Men's basketball chops the 'Jacks, moves back into first
GREELEY -- Northern Colorado got the help it needed Saturday night and then took care of business against Northern Arizona in a 72-71 win at a raucous Butler-Hancock Sports Pavilion.
The Bears (17-10, 11-3 Big Sky) got 23 points from Devon Beitzel, 17 from Neal Kingman and 12 from Chris Kaba as they got past the Lumberjacks for the fourth time in six games and the fifth consecutive time in Greeley.
Gabe Rogers led NAU (17-11, 8-7) with 27 points, and Cameron Jones put in 24.
The victory, paired with Montana's 59-55 overtime upset loss at Eastern Washington earlier Saturday, pushed Northern Colorado to the top line of the Big Sky Conference standings with just two games to play.
The Bears control their destiny now and will claim the 2011 Big Sky Conference regular-season championship if they win at Idaho State on Monday night and then defeat Sacramento State in Greeley on Wednesday.
If it wins both, Northern Colorado will earn the No. 1 seed in this year's Big Sky Championship and will host the semifinals and finals on March 8 and 9. That would mean the road to this year's Big Sky's NCAA Tournament bid would run right through Greeley, where Northern Colorado is 11-0 this season and 24-2 over the last two years.
"We've just got to take care of business," Beitzel said. "We've got to take it one game at a time, and make sure we get our rest in between games because it is such a quick turnaround. We've just got to take care of business and try to get these two wins."
Beitzel, who finished just six of 19 from the field Saturday but still scored at least 20 points for the 16th time this season, hit two free throws with 8.6 seconds remaining to put the Bears ahead 72-69.
Northern Colorado coach B.J. Hill had Beitzel foul NAU's Stallon Saldivar on the Lumberjacks' ensuing inbounds play, and Saldivar hit both of his free-throw attempts with seven seconds left to make it 72-71.
Beitzel was immediately fouled on the Bears' following possession, but with the near sold-out crowd making hardly a peep, he missed both of his charity shots with six seconds left.
"I couldn't believe those shots didn't go in," said Beitzel, who entered the game ranked fifth in the country in free-throw shooting.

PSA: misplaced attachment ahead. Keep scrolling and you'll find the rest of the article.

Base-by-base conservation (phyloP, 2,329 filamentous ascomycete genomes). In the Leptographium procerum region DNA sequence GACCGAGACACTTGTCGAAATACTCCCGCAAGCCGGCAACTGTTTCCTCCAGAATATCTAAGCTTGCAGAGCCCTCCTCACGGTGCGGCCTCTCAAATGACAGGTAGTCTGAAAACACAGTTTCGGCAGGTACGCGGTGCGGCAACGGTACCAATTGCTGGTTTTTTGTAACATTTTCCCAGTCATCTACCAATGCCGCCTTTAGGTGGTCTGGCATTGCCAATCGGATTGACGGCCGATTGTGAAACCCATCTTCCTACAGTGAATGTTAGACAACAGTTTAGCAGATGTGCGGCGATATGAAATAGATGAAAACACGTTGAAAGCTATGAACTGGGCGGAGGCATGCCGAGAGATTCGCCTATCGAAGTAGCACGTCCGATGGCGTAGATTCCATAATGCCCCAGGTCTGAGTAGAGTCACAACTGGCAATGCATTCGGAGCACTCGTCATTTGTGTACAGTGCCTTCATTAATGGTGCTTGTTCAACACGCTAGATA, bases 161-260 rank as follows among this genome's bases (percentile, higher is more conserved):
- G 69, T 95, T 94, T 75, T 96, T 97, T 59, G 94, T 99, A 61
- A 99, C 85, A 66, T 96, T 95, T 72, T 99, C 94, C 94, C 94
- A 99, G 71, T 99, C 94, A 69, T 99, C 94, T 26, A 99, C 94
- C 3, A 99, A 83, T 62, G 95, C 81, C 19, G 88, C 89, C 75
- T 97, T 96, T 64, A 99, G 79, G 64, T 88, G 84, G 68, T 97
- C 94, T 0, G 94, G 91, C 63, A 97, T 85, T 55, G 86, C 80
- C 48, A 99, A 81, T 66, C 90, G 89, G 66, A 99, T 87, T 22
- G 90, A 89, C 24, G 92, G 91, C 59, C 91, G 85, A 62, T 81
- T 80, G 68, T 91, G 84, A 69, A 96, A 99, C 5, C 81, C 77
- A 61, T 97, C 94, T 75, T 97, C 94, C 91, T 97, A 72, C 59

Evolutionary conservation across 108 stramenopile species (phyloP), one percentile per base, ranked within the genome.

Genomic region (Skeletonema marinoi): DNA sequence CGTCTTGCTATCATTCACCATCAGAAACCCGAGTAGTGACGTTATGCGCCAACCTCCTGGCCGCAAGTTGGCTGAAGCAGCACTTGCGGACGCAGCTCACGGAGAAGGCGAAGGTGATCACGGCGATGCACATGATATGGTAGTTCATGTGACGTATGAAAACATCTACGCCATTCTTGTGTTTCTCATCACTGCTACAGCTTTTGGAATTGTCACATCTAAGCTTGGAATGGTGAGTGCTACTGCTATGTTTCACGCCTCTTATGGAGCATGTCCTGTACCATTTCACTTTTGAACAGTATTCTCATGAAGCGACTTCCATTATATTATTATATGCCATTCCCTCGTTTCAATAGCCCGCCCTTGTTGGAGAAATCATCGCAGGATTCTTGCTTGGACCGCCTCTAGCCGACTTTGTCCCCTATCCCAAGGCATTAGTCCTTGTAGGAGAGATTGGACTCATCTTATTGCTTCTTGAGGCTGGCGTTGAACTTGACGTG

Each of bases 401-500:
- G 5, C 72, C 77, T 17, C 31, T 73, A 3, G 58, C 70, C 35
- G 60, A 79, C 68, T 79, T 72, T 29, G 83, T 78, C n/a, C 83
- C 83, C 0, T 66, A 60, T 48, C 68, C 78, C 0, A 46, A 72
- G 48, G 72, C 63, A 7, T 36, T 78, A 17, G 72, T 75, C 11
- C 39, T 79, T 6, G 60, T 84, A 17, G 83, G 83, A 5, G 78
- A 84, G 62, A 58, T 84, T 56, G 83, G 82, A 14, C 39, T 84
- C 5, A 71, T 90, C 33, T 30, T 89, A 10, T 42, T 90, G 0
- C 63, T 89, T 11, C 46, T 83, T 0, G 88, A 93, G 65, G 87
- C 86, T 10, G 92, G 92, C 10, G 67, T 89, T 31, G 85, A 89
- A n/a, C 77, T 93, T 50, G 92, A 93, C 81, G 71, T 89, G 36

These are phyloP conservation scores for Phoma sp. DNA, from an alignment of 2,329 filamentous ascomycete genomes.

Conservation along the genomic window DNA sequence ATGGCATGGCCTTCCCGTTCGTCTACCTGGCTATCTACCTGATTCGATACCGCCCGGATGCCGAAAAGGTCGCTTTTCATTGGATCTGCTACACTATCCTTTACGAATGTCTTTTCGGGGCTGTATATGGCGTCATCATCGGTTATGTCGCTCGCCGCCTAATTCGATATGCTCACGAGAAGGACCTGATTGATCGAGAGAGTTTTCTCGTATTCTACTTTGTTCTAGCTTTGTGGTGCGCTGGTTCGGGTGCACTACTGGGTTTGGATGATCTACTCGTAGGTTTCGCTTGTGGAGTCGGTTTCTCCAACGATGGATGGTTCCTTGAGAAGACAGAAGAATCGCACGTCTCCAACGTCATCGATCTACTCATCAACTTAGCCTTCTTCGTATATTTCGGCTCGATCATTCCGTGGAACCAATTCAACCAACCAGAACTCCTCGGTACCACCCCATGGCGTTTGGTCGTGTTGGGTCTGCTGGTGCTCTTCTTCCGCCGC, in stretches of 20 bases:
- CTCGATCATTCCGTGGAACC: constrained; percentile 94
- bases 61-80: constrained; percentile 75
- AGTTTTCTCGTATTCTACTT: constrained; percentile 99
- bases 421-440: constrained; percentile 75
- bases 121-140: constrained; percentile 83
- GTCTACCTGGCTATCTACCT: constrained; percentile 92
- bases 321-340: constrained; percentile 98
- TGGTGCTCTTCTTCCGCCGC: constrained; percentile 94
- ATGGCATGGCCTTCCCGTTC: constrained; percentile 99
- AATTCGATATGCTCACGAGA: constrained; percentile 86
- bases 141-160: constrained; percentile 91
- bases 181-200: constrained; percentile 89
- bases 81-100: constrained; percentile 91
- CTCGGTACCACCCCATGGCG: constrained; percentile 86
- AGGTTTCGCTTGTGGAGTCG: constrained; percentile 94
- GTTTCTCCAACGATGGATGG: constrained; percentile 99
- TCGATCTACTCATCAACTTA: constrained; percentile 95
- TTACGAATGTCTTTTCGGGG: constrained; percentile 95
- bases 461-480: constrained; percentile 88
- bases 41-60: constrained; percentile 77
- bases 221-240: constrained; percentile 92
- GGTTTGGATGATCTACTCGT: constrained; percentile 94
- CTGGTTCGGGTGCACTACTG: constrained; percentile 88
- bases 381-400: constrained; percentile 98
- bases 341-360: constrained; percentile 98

NAU's Eric Platt grabbed Beitzel's second miss and got a pass out to Jones, who, with Beitzel in his face, attempted a heave from near halfcourt that didn't find the net.
"(Beitzel) did a good job of just picking (Jones) up and trying to make him take some time and work him up the floor," Hill said. "This tells you what type of kid he is. (Tonight was) by far his worst shooting night of the year, but he found another way to help us win.
"It wasn't pretty, but, like Coach (Earnest) Collins just told me: 'It doesn't matter by one or 20." It doesn't matter; it's a 'W,' And he's right. Our guys gutted it out. We didn't play our best game by any stretch but they gutted it out and just found a way. That's what good teams do, I guess."
Kingman, who scored just 28 points in six games between Jan. 29 and Feb. 12, continued his recent surge Saturday with a six-of-14 effort to go along with four rebounds, two assists and a steal.
Kaba, who hit a 3-pointer with 3:04 to play to end a 6-1 run by NAU and pull the Bears within two, at 67-65, only missed two shots in the game (4-6) and had six rebounds, a career-high tying four assists and two steals.
"When (Kaba and Kingman) are playing well it's huge for us," Beitzel said. "Two more scoring options, and it really spreads the defense out. When they are making shots and making plays, we are a really hard team to guard."
Coming into the game, NAU had the statistical edge over Northern Colroado in almost every area, including points per game, shooting percentage and three-point shooting percentage.
That played out Saturday, too, with the Lumberjacks outshooting the Bears 50 percent to 37 percent, hitting 43 percent of their 3-pointers to Northern Colorado's 35 percent and grabbing 39 boards to the Bears' 29.
But whenever the momentum would sway in NAU's favor, the season-high crowd of 2,755 roared to a level not heard in Butler since the Bears moved to NCAA Division I.
"We love to see this place packed like it was tonight," Beitzel said. "It gives us energy out there on the floor. When things aren't going well, having them get on their feet and get us going? I mean, that's huge. If it wasn't for them, I don't think we would have gotten this win.
"We're one game away from behing undefeated at home for the season, and if we get this type of crowd, we could do that a lot."